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Malaysian Police Threaten Internet Users for Sharing Clown Memes of Prime Minister

Categories: East Asia, Malaysia, Arts & Culture, Censorship, Digital Activism, Freedom of Speech, Governance, Human Rights, Law, Politics, Protest, Youth

#KitaSemuaPenghasut means "We are all seditious." Image from the Facebook page of Grupa [1]

#KitaSemuaPenghasut means “We are all seditious.” Image from the Facebook page of Grupa

Clown memes mocking Malaysian Prime Minister Najib Razak [2] are being shared [3] on the Internet after the police threatened an activist graphic artist for uploading an altered image of the premier.

On January 31, 2016, artist Fahmi Reza [4] posted a tweet denouncing the Sedition Act [5], accompanied by a clown image of Najib.

In 2015, the Sedition Act was used 91 times. But in a country full of corruption, we are all seditious.

The Sedition Act is a colonial-era law which has been used [8] by successive governments to silence and arrest the opposition and other critical voices in Malaysia. Najib promised to repeal the law in 2012 but instead of doing this after winning a new term as prime minister, he urged parliament to strengthen the measure by citing the need to improve national security.

After Fahmi Reza posted the tweet, he got a quick reply from the Police Cyber Investigation Response Center [9] through Twitter:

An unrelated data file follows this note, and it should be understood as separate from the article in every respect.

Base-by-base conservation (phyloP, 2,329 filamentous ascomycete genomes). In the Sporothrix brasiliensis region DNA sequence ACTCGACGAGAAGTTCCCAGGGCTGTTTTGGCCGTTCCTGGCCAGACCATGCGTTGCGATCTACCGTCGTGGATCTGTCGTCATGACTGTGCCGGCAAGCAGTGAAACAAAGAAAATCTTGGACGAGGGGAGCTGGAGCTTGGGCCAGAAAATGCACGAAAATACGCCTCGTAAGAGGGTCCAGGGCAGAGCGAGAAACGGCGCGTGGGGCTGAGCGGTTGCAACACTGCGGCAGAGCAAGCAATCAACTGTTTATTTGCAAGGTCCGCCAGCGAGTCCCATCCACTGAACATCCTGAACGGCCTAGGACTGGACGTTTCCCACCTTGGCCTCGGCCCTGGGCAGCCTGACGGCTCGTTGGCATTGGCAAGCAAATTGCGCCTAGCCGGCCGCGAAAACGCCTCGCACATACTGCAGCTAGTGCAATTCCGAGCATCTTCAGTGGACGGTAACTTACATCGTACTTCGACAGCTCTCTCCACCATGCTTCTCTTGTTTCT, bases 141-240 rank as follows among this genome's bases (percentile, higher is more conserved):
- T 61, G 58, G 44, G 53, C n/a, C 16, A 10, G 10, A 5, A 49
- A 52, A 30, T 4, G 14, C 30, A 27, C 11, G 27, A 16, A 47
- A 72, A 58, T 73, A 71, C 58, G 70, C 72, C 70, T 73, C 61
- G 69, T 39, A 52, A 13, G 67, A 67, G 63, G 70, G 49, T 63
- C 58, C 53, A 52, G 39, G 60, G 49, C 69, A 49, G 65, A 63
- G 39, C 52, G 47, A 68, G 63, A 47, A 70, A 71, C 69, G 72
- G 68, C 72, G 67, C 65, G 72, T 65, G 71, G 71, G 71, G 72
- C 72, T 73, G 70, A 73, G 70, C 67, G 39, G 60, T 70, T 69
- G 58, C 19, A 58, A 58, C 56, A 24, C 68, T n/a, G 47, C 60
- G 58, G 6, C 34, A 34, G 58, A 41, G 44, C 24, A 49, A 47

You are now under police watch. Use your account responsibly and according to the law.

Friends of Reza from the Grafik Rebel Untuk Protes & Aktivisme (Grupa), or Rebel Graphics for Protests & Activism, immediately accused [15] the police of harassment. They started a campaign urging the public to post [16] clown photos of Najib in support of Reza. The hashtag #kitasemuapenghasut [17], which means ‘we are all seditious’, was used and instantly became popular in Malaysia.

In a Facebook post, Fahmi Reza defended [18] parody and satire as a form of artistic expression:

In a country where cartoonists and satirists have been censored, intimidated, arrested and incarcerated for their art, it is important that this vital form of artistic expression – parody and satire as a form of political protest – is continued to be practiced and to be defended at all costs.

Perhaps to stop netizens from sharing the clown images of Najib, a government agency warned [19] the public that those guilty of humiliating national leaders can face prosecution.

This elicited another reply [20] from the artist:

I designed the warning poster, as a piece of political satire and parody to highlight the absurdity behind the warning issued by the police against spreading the clown pictures; which is a form of internet censorship that goes against internet freedom.

The human rights group Suaram urged [21] the government not to equate satire with crime:

Recalling the nature of office hold [sic] by any government official, public scrutiny and criticism is [sic] part of the democratic process that serves as the foundation of Malaysia. Satirical images and comments made against government official[s] should not be considered as a crime.

Here are some of the clown memes of Najib that were shared by the graphic artist collective, Grupa:

One tweet referred to a corruption [43] scandal involving Najib, who is accused of receiving 600 million US dollars from a state-run investment firm. Najib claimed the money in his personal bank account is a political donation from a royal family in Saudi.

Another reminded people of Najib's 2012 election pledge to repeal the Sedition Law: